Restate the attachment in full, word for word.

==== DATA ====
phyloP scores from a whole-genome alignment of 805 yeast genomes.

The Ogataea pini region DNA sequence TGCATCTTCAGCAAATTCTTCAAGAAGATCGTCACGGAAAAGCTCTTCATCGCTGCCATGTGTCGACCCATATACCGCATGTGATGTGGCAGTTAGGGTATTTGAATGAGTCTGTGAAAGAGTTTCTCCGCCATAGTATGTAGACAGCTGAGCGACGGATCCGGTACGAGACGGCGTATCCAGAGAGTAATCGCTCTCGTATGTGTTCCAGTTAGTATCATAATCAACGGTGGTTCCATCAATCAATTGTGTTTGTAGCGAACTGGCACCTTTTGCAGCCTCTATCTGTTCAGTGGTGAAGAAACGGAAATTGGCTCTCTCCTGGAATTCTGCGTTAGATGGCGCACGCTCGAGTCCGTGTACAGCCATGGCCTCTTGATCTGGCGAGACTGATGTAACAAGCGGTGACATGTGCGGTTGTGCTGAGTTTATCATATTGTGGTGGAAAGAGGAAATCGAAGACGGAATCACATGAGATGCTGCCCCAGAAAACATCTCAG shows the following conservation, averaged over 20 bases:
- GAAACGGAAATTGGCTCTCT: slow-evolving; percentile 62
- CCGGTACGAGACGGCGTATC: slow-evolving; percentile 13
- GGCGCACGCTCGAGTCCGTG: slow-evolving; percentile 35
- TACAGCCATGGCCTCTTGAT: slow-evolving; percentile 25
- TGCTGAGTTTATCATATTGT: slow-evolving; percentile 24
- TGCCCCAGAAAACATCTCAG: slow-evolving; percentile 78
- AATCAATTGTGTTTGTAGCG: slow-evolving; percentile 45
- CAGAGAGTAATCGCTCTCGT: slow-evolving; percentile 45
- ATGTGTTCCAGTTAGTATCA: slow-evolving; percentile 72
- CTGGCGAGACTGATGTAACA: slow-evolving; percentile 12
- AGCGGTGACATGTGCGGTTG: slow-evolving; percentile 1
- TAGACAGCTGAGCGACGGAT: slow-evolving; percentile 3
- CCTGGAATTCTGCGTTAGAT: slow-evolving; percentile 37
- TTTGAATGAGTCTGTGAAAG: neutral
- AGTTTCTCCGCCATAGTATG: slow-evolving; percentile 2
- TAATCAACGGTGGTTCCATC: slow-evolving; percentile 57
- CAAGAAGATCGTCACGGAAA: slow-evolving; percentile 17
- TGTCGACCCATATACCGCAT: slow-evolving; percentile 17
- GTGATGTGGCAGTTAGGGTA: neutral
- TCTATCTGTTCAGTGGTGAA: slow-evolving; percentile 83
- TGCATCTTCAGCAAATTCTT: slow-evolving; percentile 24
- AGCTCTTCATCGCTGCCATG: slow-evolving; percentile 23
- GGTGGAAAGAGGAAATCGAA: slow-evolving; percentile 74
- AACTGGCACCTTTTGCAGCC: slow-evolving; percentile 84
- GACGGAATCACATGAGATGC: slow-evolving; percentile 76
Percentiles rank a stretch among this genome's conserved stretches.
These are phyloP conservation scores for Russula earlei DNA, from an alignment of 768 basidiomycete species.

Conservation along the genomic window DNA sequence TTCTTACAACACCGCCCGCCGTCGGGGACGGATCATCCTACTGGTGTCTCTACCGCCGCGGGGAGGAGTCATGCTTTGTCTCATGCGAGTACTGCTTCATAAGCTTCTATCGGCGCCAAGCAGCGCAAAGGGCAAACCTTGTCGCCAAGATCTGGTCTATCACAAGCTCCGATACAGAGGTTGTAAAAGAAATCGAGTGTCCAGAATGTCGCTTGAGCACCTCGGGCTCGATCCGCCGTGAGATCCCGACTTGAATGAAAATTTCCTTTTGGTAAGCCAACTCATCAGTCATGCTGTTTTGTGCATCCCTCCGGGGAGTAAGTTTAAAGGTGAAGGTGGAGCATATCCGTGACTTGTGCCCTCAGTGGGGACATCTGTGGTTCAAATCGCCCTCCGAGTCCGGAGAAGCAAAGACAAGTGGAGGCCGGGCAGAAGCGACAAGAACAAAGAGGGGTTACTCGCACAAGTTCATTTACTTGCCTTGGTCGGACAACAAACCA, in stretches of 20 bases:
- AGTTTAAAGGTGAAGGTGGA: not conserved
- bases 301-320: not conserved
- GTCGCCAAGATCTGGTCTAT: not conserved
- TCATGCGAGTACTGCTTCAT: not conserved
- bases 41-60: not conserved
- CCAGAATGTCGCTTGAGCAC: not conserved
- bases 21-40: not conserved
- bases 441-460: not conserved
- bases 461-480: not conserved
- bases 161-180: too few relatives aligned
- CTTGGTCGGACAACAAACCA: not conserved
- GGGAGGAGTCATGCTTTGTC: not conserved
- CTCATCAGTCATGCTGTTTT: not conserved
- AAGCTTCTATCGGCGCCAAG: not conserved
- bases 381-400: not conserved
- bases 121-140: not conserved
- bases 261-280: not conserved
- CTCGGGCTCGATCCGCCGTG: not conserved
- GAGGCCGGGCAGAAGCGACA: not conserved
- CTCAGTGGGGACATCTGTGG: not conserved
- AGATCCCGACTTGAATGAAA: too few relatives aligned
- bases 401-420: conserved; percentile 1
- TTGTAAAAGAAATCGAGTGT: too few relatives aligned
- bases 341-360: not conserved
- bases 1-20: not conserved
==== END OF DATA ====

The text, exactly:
phyloP scores from a whole-genome alignment of 805 yeast genomes.

The Ogataea pini region DNA sequence TGCATCTTCAGCAAATTCTTCAAGAAGATCGTCACGGAAAAGCTCTTCATCGCTGCCATGTGTCGACCCATATACCGCATGTGATGTGGCAGTTAGGGTATTTGAATGAGTCTGTGAAAGAGTTTCTCCGCCATAGTATGTAGACAGCTGAGCGACGGATCCGGTACGAGACGGCGTATCCAGAGAGTAATCGCTCTCGTATGTGTTCCAGTTAGTATCATAATCAACGGTGGTTCCATCAATCAATTGTGTTTGTAGCGAACTGGCACCTTTTGCAGCCTCTATCTGTTCAGTGGTGAAGAAACGGAAATTGGCTCTCTCCTGGAATTCTGCGTTAGATGGCGCACGCTCGAGTCCGTGTACAGCCATGGCCTCTTGATCTGGCGAGACTGATGTAACAAGCGGTGACATGTGCGGTTGTGCTGAGTTTATCATATTGTGGTGGAAAGAGGAAATCGAAGACGGAATCACATGAGATGCTGCCCCAGAAAACATCTCAG shows the following conservation, averaged over 20 bases:
- GAAACGGAAATTGGCTCTCT: slow-evolving; percentile 62
- CCGGTACGAGACGGCGTATC: slow-evolving; percentile 13
- GGCGCACGCTCGAGTCCGTG: slow-evolving; percentile 35
- TACAGCCATGGCCTCTTGAT: slow-evolving; percentile 25
- TGCTGAGTTTATCATATTGT: slow-evolving; percentile 24
- TGCCCCAGAAAACATCTCAG: slow-evolving; percentile 78
- AATCAATTGTGTTTGTAGCG: slow-evolving; percentile 45
- CAGAGAGTAATCGCTCTCGT: slow-evolving; percentile 45
- ATGTGTTCCAGTTAGTATCA: slow-evolving; percentile 72
- CTGGCGAGACTGATGTAACA: slow-evolving; percentile 12
- AGCGGTGACATGTGCGGTTG: slow-evolving; percentile 1
- TAGACAGCTGAGCGACGGAT: slow-evolving; percentile 3
- CCTGGAATTCTGCGTTAGAT: slow-evolving; percentile 37
- TTTGAATGAGTCTGTGAAAG: neutral
- AGTTTCTCCGCCATAGTATG: slow-evolving; percentile 2
- TAATCAACGGTGGTTCCATC: slow-evolving; percentile 57
- CAAGAAGATCGTCACGGAAA: slow-evolving; percentile 17
- TGTCGACCCATATACCGCAT: slow-evolving; percentile 17
- GTGATGTGGCAGTTAGGGTA: neutral
- TCTATCTGTTCAGTGGTGAA: slow-evolving; percentile 83
- TGCATCTTCAGCAAATTCTT: slow-evolving; percentile 24
- AGCTCTTCATCGCTGCCATG: slow-evolving; percentile 23
- GGTGGAAAGAGGAAATCGAA: slow-evolving; percentile 74
- AACTGGCACCTTTTGCAGCC: slow-evolving; percentile 84
- GACGGAATCACATGAGATGC: slow-evolving; percentile 76
Percentiles rank a stretch among this genome's conserved stretches.
These are phyloP conservation scores for Russula earlei DNA, from an alignment of 768 basidiomycete species.

Conservation along the genomic window DNA sequence TTCTTACAACACCGCCCGCCGTCGGGGACGGATCATCCTACTGGTGTCTCTACCGCCGCGGGGAGGAGTCATGCTTTGTCTCATGCGAGTACTGCTTCATAAGCTTCTATCGGCGCCAAGCAGCGCAAAGGGCAAACCTTGTCGCCAAGATCTGGTCTATCACAAGCTCCGATACAGAGGTTGTAAAAGAAATCGAGTGTCCAGAATGTCGCTTGAGCACCTCGGGCTCGATCCGCCGTGAGATCCCGACTTGAATGAAAATTTCCTTTTGGTAAGCCAACTCATCAGTCATGCTGTTTTGTGCATCCCTCCGGGGAGTAAGTTTAAAGGTGAAGGTGGAGCATATCCGTGACTTGTGCCCTCAGTGGGGACATCTGTGGTTCAAATCGCCCTCCGAGTCCGGAGAAGCAAAGACAAGTGGAGGCCGGGCAGAAGCGACAAGAACAAAGAGGGGTTACTCGCACAAGTTCATTTACTTGCCTTGGTCGGACAACAAACCA, in stretches of 20 bases:
- AGTTTAAAGGTGAAGGTGGA: not conserved
- bases 301-320: not conserved
- GTCGCCAAGATCTGGTCTAT: not conserved
- TCATGCGAGTACTGCTTCAT: not conserved
- bases 41-60: not conserved
- CCAGAATGTCGCTTGAGCAC: not conserved
- bases 21-40: not conserved
- bases 441-460: not conserved
- bases 461-480: not conserved
- bases 161-180: too few relatives aligned
- CTTGGTCGGACAACAAACCA: not conserved
- GGGAGGAGTCATGCTTTGTC: not conserved
- CTCATCAGTCATGCTGTTTT: not conserved
- AAGCTTCTATCGGCGCCAAG: not conserved
- bases 381-400: not conserved
- bases 121-140: not conserved
- bases 261-280: not conserved
- CTCGGGCTCGATCCGCCGTG: not conserved
- GAGGCCGGGCAGAAGCGACA: not conserved
- CTCAGTGGGGACATCTGTGG: not conserved
- AGATCCCGACTTGAATGAAA: too few relatives aligned
- bases 401-420: conserved; percentile 1
- TTGTAAAAGAAATCGAGTGT: too few relatives aligned
- bases 341-360: not conserved
- bases 1-20: not conserved